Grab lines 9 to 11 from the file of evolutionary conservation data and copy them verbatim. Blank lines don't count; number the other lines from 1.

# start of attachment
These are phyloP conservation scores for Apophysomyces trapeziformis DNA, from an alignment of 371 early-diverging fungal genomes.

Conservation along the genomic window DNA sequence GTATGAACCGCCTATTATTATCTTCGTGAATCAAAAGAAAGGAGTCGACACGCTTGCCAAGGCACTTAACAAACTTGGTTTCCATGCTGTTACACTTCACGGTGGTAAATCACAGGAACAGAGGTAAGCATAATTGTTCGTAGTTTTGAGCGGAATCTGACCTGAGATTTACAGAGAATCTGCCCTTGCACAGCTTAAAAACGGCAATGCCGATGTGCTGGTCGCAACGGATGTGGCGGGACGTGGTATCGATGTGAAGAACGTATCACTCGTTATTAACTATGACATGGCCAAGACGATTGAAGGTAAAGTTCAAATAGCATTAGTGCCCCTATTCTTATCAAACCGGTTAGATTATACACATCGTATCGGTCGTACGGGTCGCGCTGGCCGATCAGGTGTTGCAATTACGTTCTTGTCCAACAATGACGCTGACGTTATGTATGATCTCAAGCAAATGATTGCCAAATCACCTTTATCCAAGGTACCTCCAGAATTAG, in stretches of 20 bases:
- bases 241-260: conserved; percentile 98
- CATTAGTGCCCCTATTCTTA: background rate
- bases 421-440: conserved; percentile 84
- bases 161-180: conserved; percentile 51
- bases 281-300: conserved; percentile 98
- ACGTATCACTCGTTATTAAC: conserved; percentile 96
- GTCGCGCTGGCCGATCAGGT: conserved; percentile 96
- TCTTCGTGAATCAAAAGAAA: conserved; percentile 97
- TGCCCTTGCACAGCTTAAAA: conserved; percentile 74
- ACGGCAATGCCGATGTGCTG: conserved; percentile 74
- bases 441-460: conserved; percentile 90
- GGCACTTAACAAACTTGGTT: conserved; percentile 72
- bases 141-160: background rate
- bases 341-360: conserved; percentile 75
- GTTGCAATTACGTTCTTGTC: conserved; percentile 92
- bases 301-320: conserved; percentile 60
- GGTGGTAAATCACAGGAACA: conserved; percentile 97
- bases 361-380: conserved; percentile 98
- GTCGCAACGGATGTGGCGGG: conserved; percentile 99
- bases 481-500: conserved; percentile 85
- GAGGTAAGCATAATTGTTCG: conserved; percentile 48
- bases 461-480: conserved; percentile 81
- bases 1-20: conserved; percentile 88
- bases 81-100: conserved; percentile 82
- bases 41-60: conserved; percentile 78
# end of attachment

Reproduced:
- GTCGCGCTGGCCGATCAGGT: conserved; percentile 96
- TCTTCGTGAATCAAAAGAAA: conserved; percentile 97
- TGCCCTTGCACAGCTTAAAA: conserved; percentile 74